Abstract 302: Neuregulin-1β Inhibits TGFβ-induced Cardiofibroblast to Myofibroblast Transition
Neuregulin (NRG) is a growth and survival factor critical for cardiac development and repair. Our laboratory recently demonstrated decreased fibrosis with NRG treatment in post-infarcted swine. We subsequently hypothesized that NRG inhibits transition of fibroblasts to myofibroblasts (myoFbs), the cells primarily responsible for collagen deposition after cardiac injury. Immunohistochemistry of post-infarcted swine hearts confirmed reduced presence of myoFbs in NRG-treated pig ventricles, compared to untreated animals. Further investigation revealed that NRG acts directly upon primary cultures of rat cardiac fibroblasts, with subsequent phosphorylation of both AKT and p38. Based on quantitative RT-PCR, primary fibroblasts isolated from both rats and mice express ErbB2 and ErbB3, which are known to form heterodimers and thereby transduce the NRG signal. NRG treatment also reduced myoFb percentages by ~40% in primary rat and mouse cardiac cultures, compared to untreated cells, as demonstrated by immunohistochemistry, Western blot, and flow cytometric analyses of the myoFb marker, alpha smooth muscle actin. NRG pre-treatment of cardiac fibroblasts likewise inhibited TGFβ-induced fibroblast-to-myoFb transition, including suppression of SMAD3 phosphorylation and reduction of the down-stream pro-fibrotic proteins, collagen I and periostin. Considered together, these data strongly support the hypothesis that NRG modulates fibroblast signaling directly. These results demonstrate that NRG inhibits the activation of pro-fibrotic cells and suggests a novel mechanism by which NRG treatment might improve cardiac remodeling.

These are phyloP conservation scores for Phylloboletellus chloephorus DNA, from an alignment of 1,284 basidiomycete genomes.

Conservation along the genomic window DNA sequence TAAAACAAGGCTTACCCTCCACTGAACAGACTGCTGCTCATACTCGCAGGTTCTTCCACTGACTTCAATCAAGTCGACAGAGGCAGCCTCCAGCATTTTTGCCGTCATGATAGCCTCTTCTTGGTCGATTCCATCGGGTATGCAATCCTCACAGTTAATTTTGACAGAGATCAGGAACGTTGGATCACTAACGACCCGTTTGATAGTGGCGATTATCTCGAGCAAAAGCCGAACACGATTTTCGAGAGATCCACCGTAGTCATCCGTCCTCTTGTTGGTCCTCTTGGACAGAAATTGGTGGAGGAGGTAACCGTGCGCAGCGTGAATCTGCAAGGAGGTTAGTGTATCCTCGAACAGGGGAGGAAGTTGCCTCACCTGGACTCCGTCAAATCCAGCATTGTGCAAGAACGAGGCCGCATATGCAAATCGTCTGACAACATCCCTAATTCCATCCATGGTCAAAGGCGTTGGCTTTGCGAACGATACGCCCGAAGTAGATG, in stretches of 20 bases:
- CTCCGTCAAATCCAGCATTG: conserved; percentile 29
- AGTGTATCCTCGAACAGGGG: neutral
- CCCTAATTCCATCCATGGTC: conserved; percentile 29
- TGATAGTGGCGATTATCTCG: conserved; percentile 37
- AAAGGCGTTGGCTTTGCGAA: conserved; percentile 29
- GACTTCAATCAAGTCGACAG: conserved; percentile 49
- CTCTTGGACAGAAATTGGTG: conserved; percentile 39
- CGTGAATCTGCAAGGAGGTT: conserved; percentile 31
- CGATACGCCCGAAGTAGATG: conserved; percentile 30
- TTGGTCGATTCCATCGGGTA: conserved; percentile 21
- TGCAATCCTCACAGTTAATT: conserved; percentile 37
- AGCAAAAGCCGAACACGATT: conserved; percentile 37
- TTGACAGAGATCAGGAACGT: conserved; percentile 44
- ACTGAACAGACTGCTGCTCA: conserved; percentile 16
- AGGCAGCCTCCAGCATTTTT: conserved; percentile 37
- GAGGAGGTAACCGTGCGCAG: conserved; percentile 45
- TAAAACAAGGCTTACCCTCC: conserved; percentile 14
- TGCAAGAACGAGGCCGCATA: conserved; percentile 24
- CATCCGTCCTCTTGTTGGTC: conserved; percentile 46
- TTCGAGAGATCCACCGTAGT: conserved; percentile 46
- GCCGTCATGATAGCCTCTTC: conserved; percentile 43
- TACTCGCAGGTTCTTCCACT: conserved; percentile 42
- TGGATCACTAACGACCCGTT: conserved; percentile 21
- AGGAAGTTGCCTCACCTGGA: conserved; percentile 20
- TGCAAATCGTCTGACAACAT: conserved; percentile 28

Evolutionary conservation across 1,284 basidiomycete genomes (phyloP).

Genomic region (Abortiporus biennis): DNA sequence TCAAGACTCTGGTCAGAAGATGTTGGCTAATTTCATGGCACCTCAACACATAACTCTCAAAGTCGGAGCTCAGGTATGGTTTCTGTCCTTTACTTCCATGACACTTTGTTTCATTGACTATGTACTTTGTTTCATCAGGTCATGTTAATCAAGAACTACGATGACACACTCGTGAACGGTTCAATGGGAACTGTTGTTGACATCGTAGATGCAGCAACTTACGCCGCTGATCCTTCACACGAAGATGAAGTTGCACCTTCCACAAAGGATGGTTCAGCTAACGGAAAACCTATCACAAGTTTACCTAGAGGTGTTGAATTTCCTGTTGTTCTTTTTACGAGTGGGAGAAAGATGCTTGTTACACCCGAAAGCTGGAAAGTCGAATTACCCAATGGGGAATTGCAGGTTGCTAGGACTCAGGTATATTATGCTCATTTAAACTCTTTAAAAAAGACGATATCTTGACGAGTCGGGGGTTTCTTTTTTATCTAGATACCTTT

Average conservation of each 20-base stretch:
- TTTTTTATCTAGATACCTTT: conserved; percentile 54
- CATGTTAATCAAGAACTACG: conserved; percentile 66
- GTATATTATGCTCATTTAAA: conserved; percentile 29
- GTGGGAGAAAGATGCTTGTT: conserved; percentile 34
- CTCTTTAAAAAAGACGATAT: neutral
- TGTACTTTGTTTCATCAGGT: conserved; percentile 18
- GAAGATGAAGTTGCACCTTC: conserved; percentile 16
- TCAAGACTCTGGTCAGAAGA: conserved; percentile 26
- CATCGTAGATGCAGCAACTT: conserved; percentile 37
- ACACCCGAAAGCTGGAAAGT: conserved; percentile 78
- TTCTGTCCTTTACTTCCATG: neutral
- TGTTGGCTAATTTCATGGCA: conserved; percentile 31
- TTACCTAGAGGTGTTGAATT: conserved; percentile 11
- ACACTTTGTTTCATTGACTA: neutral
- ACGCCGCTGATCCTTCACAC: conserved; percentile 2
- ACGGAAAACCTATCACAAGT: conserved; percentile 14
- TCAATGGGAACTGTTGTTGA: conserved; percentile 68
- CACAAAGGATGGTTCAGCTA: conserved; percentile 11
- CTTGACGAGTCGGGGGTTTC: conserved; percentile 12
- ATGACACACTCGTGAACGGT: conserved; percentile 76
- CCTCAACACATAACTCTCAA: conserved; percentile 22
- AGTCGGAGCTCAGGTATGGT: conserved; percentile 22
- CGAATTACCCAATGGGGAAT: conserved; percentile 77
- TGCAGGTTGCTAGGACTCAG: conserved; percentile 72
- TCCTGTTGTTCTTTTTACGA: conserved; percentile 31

- © 2013 by American Heart Association, Inc.